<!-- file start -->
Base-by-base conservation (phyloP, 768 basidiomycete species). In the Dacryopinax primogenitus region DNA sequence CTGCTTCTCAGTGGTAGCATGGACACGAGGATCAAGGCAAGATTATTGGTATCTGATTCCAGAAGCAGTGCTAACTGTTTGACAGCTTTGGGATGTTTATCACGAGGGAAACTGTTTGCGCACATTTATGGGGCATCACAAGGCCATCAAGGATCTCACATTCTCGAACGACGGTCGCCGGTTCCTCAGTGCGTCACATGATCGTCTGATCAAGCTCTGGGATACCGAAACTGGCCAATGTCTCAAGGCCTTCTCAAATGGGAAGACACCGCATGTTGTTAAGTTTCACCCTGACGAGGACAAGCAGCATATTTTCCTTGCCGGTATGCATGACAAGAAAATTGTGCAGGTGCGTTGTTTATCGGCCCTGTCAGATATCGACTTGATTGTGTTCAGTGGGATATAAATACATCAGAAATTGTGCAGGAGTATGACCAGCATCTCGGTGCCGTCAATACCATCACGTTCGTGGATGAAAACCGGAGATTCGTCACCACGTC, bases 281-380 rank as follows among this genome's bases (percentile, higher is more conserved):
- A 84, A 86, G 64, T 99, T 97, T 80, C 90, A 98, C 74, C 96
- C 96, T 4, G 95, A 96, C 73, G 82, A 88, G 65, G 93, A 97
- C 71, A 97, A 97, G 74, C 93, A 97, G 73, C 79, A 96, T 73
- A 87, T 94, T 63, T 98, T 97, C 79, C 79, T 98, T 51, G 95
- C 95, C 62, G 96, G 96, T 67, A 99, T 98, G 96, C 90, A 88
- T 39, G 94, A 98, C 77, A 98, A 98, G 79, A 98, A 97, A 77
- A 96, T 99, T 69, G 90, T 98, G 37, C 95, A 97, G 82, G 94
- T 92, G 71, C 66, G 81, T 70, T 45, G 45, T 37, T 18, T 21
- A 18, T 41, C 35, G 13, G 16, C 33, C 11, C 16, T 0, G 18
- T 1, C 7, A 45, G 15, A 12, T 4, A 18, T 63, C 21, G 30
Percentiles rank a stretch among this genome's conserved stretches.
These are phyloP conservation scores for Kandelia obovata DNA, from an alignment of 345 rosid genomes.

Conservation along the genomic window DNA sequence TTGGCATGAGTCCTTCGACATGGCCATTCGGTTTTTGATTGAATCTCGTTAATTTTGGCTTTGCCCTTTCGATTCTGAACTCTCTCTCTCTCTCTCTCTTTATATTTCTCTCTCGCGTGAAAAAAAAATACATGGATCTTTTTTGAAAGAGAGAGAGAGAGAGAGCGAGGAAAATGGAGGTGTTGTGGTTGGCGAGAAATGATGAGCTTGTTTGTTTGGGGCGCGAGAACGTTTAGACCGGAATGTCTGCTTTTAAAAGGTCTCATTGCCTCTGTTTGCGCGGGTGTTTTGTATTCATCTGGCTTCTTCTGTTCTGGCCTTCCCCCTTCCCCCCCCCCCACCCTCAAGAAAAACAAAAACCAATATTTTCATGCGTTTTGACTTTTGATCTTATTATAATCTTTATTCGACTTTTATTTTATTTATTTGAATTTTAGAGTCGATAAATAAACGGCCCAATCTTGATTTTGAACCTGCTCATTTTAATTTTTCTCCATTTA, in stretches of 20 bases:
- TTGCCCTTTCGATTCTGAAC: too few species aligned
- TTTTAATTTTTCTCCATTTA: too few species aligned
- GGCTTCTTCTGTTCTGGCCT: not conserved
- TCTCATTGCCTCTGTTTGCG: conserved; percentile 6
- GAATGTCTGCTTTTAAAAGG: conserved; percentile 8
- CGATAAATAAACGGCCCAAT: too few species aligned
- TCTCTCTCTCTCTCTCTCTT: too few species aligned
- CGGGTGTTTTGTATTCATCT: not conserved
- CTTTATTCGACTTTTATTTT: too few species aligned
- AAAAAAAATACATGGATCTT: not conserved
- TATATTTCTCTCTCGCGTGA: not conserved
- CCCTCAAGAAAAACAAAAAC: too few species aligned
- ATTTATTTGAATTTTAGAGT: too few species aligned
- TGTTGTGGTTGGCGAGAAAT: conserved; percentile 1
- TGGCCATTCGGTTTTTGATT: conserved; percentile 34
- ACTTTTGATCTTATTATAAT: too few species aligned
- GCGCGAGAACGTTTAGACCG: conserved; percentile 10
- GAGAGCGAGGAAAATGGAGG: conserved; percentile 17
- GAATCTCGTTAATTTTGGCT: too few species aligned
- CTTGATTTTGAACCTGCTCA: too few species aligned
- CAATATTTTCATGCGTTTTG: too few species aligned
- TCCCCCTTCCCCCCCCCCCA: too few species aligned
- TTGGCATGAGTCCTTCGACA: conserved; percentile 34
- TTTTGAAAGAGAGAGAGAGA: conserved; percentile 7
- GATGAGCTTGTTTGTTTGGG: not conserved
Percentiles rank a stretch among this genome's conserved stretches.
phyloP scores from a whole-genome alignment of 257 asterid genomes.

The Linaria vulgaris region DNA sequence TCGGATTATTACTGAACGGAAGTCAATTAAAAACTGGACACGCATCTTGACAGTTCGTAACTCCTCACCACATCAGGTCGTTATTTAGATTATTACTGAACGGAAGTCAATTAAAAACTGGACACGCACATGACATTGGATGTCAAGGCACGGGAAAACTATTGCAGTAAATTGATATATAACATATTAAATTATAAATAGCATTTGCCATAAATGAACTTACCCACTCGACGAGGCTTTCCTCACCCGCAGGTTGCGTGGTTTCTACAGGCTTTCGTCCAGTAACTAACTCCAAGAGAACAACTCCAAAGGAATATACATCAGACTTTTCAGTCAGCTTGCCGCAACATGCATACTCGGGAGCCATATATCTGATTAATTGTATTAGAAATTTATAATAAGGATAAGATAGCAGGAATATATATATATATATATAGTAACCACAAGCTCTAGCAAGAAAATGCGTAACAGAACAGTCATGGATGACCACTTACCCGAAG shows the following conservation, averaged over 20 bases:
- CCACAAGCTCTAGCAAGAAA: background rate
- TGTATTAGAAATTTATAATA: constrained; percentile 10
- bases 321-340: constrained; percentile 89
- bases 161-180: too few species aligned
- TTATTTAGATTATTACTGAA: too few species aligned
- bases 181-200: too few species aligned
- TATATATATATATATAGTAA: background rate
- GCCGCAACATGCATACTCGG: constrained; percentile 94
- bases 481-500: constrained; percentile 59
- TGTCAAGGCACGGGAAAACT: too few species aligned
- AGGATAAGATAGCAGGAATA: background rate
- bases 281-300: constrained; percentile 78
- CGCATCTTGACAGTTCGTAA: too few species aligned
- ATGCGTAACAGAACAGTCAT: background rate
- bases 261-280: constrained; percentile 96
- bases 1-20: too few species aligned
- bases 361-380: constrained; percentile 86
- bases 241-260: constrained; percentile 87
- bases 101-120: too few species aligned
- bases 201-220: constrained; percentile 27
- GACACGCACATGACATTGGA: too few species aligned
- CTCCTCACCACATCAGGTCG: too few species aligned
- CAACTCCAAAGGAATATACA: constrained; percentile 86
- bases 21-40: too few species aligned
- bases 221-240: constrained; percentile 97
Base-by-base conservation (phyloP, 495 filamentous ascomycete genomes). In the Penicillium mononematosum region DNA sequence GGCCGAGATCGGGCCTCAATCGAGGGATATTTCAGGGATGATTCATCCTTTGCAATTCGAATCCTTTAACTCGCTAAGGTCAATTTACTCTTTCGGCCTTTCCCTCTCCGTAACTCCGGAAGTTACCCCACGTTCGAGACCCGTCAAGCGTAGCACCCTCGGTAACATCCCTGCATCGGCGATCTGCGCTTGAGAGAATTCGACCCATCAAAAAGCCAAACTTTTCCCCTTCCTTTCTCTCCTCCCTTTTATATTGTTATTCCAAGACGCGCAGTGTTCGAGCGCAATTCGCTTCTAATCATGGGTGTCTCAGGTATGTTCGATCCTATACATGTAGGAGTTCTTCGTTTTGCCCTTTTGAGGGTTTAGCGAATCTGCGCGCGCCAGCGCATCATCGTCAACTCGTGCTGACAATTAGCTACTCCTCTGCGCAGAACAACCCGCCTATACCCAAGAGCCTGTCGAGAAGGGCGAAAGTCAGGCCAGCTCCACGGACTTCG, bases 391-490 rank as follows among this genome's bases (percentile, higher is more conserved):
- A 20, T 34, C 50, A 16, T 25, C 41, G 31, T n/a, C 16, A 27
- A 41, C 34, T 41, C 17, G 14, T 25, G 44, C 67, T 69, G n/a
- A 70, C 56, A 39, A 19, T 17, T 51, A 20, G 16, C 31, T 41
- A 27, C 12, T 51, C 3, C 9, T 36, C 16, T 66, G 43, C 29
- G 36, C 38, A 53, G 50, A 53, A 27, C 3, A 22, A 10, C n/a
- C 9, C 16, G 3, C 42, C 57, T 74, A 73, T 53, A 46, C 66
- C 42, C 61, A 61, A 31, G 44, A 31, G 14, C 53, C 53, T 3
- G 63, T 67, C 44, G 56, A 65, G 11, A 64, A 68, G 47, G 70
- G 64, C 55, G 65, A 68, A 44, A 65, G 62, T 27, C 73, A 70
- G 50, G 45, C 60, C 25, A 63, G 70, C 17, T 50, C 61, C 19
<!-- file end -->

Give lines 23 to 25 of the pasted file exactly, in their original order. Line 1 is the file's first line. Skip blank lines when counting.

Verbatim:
- CTTTATTCGACTTTTATTTT: too few species aligned
- AAAAAAAATACATGGATCTT: not conserved
- TATATTTCTCTCTCGCGTGA: not conserved